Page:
“I loved those films, I thought they were fabulous, especially the first one,” he says of Rod Serling’s 1968 film adaptation of French author Pierre Boulle’s novel. “But the overriding theme is that humans should just give up, that the apes are gonna win out in the end.”

Nonetheless, Marsters is an incredibly hopeful person, thanks to a certain show about a starship called the USS Enterprise.

James Marsters
“We are clever monkeys,” says James Marsters, “but maybe the best thing for us would have been if we remained hunters.”

While a Boomer like Marsters only had to turn on the television to be immersed in such classic 1960s science fiction programs as Voyage to the Bottom of the Sea, Lost in Space, The Land of the Giants or The Time Tunnel, it was the original Star Trek that helped fuel his love for the genre.

Star Trek was all about hope,” he says. “The hope was, and still is, that we can be tolerant of one another and that we can celebrate the diversity of those all around us, even in other galaxies.”

It is a sentiment you’d expect to hear from Marsters, considering he’s done the audio narration for The Dresden Files books. The protagonist of Jim Butcher’s series, Chicago wizard and detective Harry Dresden, espoused much the same point of view in the 14th novel of the series, Cold Days, when he commented about being tolerant in the face of other people’s character flaws:

Even if they are doing something immoral, I’d be an idiot to start criticizing them for it if I wasn’t perfect myself. Smoking is self-destructive. Drinking is self-destructive. Losing your temper and yelling at people is wrong. Lying is wrong. Cheating is wrong. Stealing is wrong. But people do that stuff all the time. Soon as I figure out how to be a perfect human being, then I’m qualified to go lecture other people about how they live their lives.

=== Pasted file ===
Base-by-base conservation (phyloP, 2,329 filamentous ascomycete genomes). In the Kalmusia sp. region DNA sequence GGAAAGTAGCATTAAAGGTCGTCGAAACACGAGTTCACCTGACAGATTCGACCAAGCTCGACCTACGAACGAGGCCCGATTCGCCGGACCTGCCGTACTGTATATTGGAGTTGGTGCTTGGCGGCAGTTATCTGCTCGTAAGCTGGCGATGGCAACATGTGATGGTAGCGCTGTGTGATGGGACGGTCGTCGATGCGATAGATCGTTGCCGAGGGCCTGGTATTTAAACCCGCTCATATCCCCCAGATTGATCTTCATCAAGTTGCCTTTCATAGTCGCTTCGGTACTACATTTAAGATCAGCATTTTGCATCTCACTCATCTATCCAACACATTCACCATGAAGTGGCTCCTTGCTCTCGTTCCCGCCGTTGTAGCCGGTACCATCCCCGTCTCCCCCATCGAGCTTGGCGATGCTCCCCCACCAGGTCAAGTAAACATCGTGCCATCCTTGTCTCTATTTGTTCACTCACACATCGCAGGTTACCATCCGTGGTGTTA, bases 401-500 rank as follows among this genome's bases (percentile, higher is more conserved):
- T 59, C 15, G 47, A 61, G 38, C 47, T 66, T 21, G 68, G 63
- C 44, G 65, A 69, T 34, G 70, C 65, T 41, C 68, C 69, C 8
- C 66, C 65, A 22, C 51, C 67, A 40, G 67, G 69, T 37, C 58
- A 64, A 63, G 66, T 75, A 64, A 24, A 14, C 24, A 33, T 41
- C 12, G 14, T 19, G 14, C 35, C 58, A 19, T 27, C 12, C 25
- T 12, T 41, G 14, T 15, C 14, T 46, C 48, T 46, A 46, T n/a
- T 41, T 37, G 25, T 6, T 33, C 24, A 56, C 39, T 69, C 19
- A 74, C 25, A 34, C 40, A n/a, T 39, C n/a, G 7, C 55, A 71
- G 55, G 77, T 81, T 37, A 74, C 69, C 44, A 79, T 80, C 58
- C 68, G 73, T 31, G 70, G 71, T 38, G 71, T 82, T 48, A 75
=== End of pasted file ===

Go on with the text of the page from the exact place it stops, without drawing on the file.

Marsters’ narration on The Dresden Files audio books has no doubt contributed to the success of the series. And though SciFiNow attempted to contact Butcher regarding the actor’s work, his assistant, Sarah Forsha, did not return an email sent to her.

Of course, Marsters isn’t the only performer to find success narrating audio books. No less than Tony Award-winning actor Jim Dale – who has voiced the Harry Potter series – has also staked a claim to this fast-growing market. And with good reason: according to the international research data and analytics company WordsRated, audiobook revenue was projected to be worth over $5.38 billion as of 2022, and revenue from audiobooks is expected to grow 26.4 percent every year from 2022 to 2030 and reach $35.05 billion in 2030.

So given his success with The Dresden Files, it is surprsing to hear Marsters admit that, compared to appearing on stage, he never realized how difficult narrating a book actually is.

“I got an offer to do a job, and it was fabulous but it isn’t easy,” he admits. “You really are hanging words in the air,” he says of audio book narration.

“You get into a studio and are cold reading the entire book,” continues Marsters. “And the microphone picks up every little mistake. When I perform on stage the actors are all giving each other energy, but narrating a book is a solo gig, and it’s not unusual to get stopped by the director a lot. And it’s tiring, real tiring, it just sucks the energy right out of you.”

Marsters isn’t exaggerating. The length of the first book, Storm Front, which was released in 2008, was eight hours and one minute. By the time the aforementioned Cold Days came out five years later, the length had ballooned to 18 hours and 47 minutes, according to Audible. All told, there are 28 books in the series.

“I love those books,” continues Marsters, who says he employs a film noir approach to his reads – think Humphrey Bogart as Sam Spade in The Maltese Falcon – because Butcher’s writing style is so terse. “There are these long, complicated sentences filled with imagery that are just amazing.

“But I’ve never been satisfied with my narration work the whole time,” he says candidly. “Well, maybe the last two books I felt better about things.”

Marsters’ followers on his social media accounts aren’t complaining. He’s followed by 115,000 people on Twitter, 152,000 individuals on Instagram and 352,000 people on Facebook. “It feels good,” he says, humbly. “I consider myself to be a very lucky person.”

And it’s something he always appreciates. And remembers.

Read our ‘Five Things With James Marsters’ article here and find more exclusive interviews and articles at SciFiNow